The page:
Opinion: A fresh start to up the ante: The Decolonizing debate and Ethiopia’s Place in Western imagination of the “Other”


Kindeneh Endeg, (PhD),  for Addis Standard 

Addis Abeba, December 19/2017 – I have followed Hewan’s call for the need to decolonize Ethiopian studies and the follow up discussions it generated with interest. The reactions to Hewan’s call are a far cry from anything that inspires confidence about the urgency of the project. (Please see follow up opinion pieces here, here and here).

All the same, the whole discussion strikes me as odd that it proceeds by glossing over a fundamental question that needs to be answered and clarified from the outset than simply taken for granted; namely, the place of Ethiopia in western intellectual history. The result is this curious animal called ‘Ethiopian Studies’, which none of the contributors seem to be sure of, much less whether or not it needs decolonization.

The need for a working definition of what one means and understands by Ethiopian Studies becomes even more evident in view of the fact that both the proposal for decolonization and the skepticism of such project are launched by having the likes of Said’s Orietalism and Mudimbe’s Invention of Africa as the salient referent points. It is important to point out that the reason behind the success of Said and Mudimbe is first and foremost their success to locate the place of the Orient and Black Africa in the history of western imagination of the ‘other’. In the case of Orientalism, what Said successfully show is that the reason and explanation for the west’s almost obsessive preoccupation with the Orient is the closeness of the latter to the west, a threatening closeness at that. Hence Europe’s need to come to terms with such cultural and intellectual threat. In the same way, in one of his incisive pieces about J. Conard’s, Heart of Darkness, Chinau Achebe rhetorically wonders whether the near obsessive preoccupation of Europe about blackness have to do with some deep seated anxiety of the west about itself.

Any discussion of Ethiopian Studies, much less one, which is about, whether or not the field stands in need of a radical deconstruction, needs to start by answering the above fundamental question. That is not the case right now. Hence the confusion and awkwardness in the way the discussion is proceeding right now. So here are what I believe important questions that need to be addressed if the discussion has to proceed in any meaningful way worth our while:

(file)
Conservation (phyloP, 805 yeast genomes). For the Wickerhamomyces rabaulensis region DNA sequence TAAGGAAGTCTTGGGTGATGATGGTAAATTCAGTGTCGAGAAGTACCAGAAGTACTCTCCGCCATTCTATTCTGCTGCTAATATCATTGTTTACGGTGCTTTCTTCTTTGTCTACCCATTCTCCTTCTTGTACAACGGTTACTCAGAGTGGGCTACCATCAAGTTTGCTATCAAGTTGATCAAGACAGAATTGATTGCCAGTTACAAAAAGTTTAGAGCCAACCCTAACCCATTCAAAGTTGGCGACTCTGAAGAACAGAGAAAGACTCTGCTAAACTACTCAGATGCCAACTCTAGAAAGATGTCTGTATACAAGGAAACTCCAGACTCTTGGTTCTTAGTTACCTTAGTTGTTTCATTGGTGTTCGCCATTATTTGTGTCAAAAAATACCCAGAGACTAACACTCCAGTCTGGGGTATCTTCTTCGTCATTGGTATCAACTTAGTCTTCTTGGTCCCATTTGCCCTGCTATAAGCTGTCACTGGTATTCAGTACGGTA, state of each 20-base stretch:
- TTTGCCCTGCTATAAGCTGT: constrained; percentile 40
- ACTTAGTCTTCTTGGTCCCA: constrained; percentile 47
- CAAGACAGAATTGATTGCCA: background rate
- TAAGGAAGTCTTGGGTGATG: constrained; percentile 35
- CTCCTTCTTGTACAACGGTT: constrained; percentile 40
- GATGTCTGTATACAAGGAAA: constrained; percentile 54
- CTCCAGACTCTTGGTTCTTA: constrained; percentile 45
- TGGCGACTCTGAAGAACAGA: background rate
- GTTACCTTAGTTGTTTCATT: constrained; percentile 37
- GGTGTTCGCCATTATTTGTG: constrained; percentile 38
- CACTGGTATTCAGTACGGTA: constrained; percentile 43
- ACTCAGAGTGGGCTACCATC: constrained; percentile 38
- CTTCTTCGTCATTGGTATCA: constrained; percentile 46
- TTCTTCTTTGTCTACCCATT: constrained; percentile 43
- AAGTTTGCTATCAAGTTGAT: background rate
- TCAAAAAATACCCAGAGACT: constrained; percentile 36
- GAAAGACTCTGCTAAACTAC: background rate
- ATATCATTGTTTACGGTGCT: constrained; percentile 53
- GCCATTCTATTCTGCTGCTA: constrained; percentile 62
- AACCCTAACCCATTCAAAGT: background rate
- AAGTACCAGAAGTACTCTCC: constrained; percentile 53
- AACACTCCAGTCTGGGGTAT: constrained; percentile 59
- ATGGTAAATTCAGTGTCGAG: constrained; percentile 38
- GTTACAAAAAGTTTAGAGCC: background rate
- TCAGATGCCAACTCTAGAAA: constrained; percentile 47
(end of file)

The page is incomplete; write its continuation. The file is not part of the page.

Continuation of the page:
What is the place of Ethiopia in the history of western/European imagination of the other? What is the role of colonization (or the alleged absence of it in the case of Ethiopia) engendering such imagination?

Was Ethiopia too distant and isolated, throughout its long history, to occasion anything like an ‘urgent theory of the other’, as the infamous saying of Gibbon, that “…the Ethiopians slept near a thousand years, forgetful of the world by whom they were forgotten,”, suggests?

If that was the case, that is, Ethiopia being too distant and isolated for most of its long history from the west, what explains the long standing tradition of European scholarly interest and preoccupation on Ethiopia, such as evident in the European version of Ethiopian studies, which is the subject of this discussion?

Does unpacking the notion of ‘Ethiopian exceptionalism’ reveal something that demonstrate that European treatment of Ethiopia has been significantly different from Orientalism or Europe’s Invention of Africa, thereby rendering ‘Decolonization of Ethiopian Studies”, suspect, if not downright, a mot project?

What is the role of the ‘Semitic-Northern center’ versus ‘non-Semitic periphery’ divide in European imagination and representation of Ethiopia?

I believe a working proposal no matter how tentative on these questions is important to push this discussion forward.  AS

Ed’s Note: Kindeneh Endeg is a historian working for the Institute of Ethiopian Studies (IES). He can be reached at

Disclaimer: The views and opinions expressed in this article are that of the writer’s and do not necessarily
reflect the editorial of Addis Standard.

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